Oregon church's care for creation wins June "Be the Church of the Month" contest

Oregon church's care for creation wins June "Be the Church of the Month" contest

June 30, 2016
Written by Connie Larkman

DURING_-_Installation_of_Native_Hedge_Row_by_CUCC_Members_(2).jpgA small Oregon congregation that decided digging in the dirt was a good way to "Be the Church" is being recognized for the rain garden and native hedgerow that resulted. Clackamas United Church of Christ (CUCC), Milwaukie, Oregon, is the first winner of the UCC "Be the Church of the Month" contest, for living into the statement, "Protect the environment," and will be collecting a prize from UCC Resources, along with congratulations and bragging rights.

Lori Prouty, who entered the June contest on behalf of the church, was surprised at the honor—initially. "First thing I did was to put my glasses on to make sure I was reading the announcement correctly!" she said. "Then, after a little prayer of thanks to you for recognizing all the people who worked so hard on these projects, I started to share the exciting news with people! It's true that each statement on the 'Be the Church' banner reflects flawlessly what we believe and how we want to live, and we are so happy to be chosen as the first winner for what we do to 'Protect the environment.'"

BEFORE_-_Preparing_Soil_for_Rain_Garden_(2).jpgThe nine-month "Be the Church of the Month" contest invites UCC congregations across the denomination to send entries demonstrating how they are living out each of the nine values proclaimed on the denomination's "Be the Church" banner. The nine value statements reflect the UCC's mission of extravagant welcome. Each month, the contest focuses on a different statement, and encourages congregations to share –– in emailed text, photos and video –– what they are doing in their communities to put these statements into practice.

Clackamas UCC  took home the top prize in the June contest for ecological stewardship. The congregation, long-committed to being earth-friendly, created guidelines, like using earth friendly products, recycling, reducing the use of paper products, eliminating pesticides and planting native species on church property. In late 2013, members and community volunteers installed a large rain garden and removed and replaced an existing non-native hedge, as part of a long-term vision plan which came to fruition with the assistance of a $4,400 grant from a local water conservation district.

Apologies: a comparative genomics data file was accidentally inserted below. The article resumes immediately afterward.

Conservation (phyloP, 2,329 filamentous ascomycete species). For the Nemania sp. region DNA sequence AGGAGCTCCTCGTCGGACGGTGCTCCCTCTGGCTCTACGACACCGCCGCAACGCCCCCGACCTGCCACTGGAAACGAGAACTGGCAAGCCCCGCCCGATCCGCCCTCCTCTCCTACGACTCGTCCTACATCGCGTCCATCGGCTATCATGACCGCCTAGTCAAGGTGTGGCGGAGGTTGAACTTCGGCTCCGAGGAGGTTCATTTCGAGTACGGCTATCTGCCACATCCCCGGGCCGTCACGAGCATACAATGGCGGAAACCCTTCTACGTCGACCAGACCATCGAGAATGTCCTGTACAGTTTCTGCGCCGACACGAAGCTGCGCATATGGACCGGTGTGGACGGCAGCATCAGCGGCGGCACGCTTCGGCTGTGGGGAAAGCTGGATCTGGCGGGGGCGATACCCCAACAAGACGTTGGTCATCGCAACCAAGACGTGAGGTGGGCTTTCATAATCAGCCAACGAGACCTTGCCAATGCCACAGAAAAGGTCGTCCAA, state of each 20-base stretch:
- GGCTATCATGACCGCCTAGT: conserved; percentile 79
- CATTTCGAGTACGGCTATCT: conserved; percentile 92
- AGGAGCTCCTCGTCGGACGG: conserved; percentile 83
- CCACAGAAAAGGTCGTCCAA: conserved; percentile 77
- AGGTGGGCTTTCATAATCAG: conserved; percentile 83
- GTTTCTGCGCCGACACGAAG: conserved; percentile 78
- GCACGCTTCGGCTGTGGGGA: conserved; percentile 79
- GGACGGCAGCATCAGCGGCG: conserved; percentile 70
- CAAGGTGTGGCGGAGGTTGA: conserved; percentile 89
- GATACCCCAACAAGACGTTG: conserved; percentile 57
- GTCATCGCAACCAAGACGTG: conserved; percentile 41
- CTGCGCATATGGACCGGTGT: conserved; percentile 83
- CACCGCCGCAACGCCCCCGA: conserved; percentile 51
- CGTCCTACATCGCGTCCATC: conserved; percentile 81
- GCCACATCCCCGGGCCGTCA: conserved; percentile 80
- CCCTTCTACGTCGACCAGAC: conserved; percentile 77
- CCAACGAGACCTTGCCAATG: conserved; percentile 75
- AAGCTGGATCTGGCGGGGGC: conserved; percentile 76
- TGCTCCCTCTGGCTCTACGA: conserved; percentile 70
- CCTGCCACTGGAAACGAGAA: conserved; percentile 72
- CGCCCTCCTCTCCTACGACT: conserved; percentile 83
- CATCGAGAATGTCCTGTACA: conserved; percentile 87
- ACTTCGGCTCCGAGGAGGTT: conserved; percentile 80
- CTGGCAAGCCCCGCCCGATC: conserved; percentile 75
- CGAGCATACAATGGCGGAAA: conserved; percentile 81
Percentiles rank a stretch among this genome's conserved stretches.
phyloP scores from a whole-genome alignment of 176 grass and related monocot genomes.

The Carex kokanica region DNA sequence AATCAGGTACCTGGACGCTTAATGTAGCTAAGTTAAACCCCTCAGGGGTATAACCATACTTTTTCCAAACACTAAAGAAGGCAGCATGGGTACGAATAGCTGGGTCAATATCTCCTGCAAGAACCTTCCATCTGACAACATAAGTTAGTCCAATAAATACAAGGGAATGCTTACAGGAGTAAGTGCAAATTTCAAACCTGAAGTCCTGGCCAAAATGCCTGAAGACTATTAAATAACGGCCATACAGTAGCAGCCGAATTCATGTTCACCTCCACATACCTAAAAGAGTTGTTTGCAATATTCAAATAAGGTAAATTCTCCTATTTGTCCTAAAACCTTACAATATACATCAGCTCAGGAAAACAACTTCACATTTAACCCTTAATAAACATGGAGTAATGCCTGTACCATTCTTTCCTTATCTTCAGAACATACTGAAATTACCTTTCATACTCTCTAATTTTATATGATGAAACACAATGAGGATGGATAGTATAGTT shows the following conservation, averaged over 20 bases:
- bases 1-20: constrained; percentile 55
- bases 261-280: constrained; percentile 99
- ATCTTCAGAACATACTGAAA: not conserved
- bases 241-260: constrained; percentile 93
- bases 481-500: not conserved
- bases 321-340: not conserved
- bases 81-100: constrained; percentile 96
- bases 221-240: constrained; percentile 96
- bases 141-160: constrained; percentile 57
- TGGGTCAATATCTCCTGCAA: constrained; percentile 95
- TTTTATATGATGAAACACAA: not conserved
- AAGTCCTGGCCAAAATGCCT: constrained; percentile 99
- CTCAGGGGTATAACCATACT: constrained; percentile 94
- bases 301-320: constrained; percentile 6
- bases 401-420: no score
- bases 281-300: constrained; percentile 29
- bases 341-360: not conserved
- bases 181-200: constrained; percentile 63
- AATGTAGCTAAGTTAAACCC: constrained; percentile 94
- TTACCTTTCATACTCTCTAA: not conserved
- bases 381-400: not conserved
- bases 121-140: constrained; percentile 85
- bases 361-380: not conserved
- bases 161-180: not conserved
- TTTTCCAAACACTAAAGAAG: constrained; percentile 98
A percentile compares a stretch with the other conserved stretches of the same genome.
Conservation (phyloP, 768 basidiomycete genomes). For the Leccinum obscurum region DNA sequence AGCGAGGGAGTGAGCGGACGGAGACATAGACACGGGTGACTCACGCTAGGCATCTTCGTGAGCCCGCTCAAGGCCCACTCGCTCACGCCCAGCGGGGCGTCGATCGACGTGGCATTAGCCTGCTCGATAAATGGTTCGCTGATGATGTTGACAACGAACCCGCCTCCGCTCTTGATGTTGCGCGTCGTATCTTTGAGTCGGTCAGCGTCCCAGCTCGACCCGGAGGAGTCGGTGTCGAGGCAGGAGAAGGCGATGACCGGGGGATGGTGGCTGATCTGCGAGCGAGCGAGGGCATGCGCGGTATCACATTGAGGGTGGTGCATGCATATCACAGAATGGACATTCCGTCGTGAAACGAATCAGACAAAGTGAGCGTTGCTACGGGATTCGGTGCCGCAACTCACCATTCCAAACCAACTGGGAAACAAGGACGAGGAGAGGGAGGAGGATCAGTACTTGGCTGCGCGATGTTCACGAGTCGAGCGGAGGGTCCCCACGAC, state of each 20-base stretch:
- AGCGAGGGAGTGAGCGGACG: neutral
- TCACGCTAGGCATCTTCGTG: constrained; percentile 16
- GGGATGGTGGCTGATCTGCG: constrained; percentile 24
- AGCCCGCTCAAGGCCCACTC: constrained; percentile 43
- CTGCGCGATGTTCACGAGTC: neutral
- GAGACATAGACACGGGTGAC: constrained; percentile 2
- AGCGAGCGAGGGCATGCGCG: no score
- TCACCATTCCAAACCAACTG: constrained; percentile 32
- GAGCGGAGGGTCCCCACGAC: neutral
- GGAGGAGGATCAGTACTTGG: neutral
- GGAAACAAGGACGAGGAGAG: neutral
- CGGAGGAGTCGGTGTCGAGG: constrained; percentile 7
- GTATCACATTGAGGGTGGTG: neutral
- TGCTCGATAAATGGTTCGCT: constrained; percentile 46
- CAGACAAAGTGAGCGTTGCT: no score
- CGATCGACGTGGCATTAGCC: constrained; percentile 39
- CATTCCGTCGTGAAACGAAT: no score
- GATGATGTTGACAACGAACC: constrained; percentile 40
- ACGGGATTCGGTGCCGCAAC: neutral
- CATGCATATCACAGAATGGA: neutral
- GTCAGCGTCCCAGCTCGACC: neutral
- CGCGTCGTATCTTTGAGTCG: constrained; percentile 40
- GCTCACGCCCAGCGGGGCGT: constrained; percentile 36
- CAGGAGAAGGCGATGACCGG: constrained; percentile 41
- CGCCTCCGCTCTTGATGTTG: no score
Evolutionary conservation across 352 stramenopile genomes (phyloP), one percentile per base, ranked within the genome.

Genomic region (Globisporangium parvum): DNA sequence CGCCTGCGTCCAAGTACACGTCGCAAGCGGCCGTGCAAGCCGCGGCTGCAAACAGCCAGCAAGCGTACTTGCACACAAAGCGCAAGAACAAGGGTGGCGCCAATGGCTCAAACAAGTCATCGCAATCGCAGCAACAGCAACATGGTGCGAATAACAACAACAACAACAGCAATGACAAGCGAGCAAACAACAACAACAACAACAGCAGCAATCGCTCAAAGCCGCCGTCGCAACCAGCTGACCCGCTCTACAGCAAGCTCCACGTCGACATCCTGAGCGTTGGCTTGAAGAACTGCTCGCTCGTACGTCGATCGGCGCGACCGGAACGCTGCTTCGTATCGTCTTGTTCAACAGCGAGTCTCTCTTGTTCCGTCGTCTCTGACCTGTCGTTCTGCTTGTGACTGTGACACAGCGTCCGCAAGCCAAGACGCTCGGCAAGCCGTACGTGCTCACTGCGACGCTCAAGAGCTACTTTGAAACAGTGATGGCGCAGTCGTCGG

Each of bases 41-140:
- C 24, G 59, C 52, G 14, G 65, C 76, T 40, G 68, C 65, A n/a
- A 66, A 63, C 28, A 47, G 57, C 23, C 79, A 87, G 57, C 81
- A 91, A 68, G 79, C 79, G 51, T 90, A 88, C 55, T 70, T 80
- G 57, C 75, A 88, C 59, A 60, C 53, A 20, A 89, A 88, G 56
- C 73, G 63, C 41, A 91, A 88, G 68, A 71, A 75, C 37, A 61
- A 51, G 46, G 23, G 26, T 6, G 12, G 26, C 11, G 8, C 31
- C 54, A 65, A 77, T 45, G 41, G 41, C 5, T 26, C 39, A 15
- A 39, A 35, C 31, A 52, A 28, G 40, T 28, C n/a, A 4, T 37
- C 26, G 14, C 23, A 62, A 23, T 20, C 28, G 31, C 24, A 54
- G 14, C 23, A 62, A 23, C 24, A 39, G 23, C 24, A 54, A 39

"This rain garden, with its treatment of runoff water and use of native plants, is part of our continual commitment to the stewardship of our planet," Prouty said. "For the hedgerow, after years of constant trimming and the expense and maintenance of a 330' laurel hedge, we were more than excited to replace the non-native laurel hedge with all species of beautiful plants and trees native to our area."

The church continued to live into creation care, holding public information seminars to give others the opportunity to learn to build a rain garden, and other ways to treat rainwater and soil runoff.

DURING_-_Installation_of_Rain_Garden_(2).jpg"Neighbors who were involved in our rain garden and hedgerow installations went back home and, with the help of the Soil and Water Conservation District, completed their own water conservation projects with great success," Prouty said. "We inspired them, and they are inspiring others as well!"

That type of pay-it-forward attitude helped Clackamas UCC wrap up the June award. "We received entries from churches ranging from as far Northeast as Maine and as far Northwest as Oregon," said Aimée Jannsohn, the marketing manager of the UCC Publishing, Identity, and Communication team. "Our team had a difficult time choosing a winner—every contestant is doing remarkable things to protect the environment. Clackamas United Church of Christ's rain garden and native hedgerow are especially impressive, and we hope this will inspire other churches to care for the Earth and make their community a better place."

The UCC communications team is now accepting entries for the July contest, highlighting the "Be the Church" statement: "Care for the poor." Information, photos, and video documenting how churches live out this month's "Be the Church" statement should be sent to Jannsohn before the July 22 deadline. 

"It's been a very exciting process so far," Jannsohn said. "We look forward to the coming months and seeing all of the amazing things our churches are doing to live out the 'Be the Church' values."

Just like Clackamas UCC. "We believe that God calls us to take care of our natural environment by facilitating the creation and maintenance of healthy, livable and sustainable communities," Prouty said. "To believe is to care; to care is to act."

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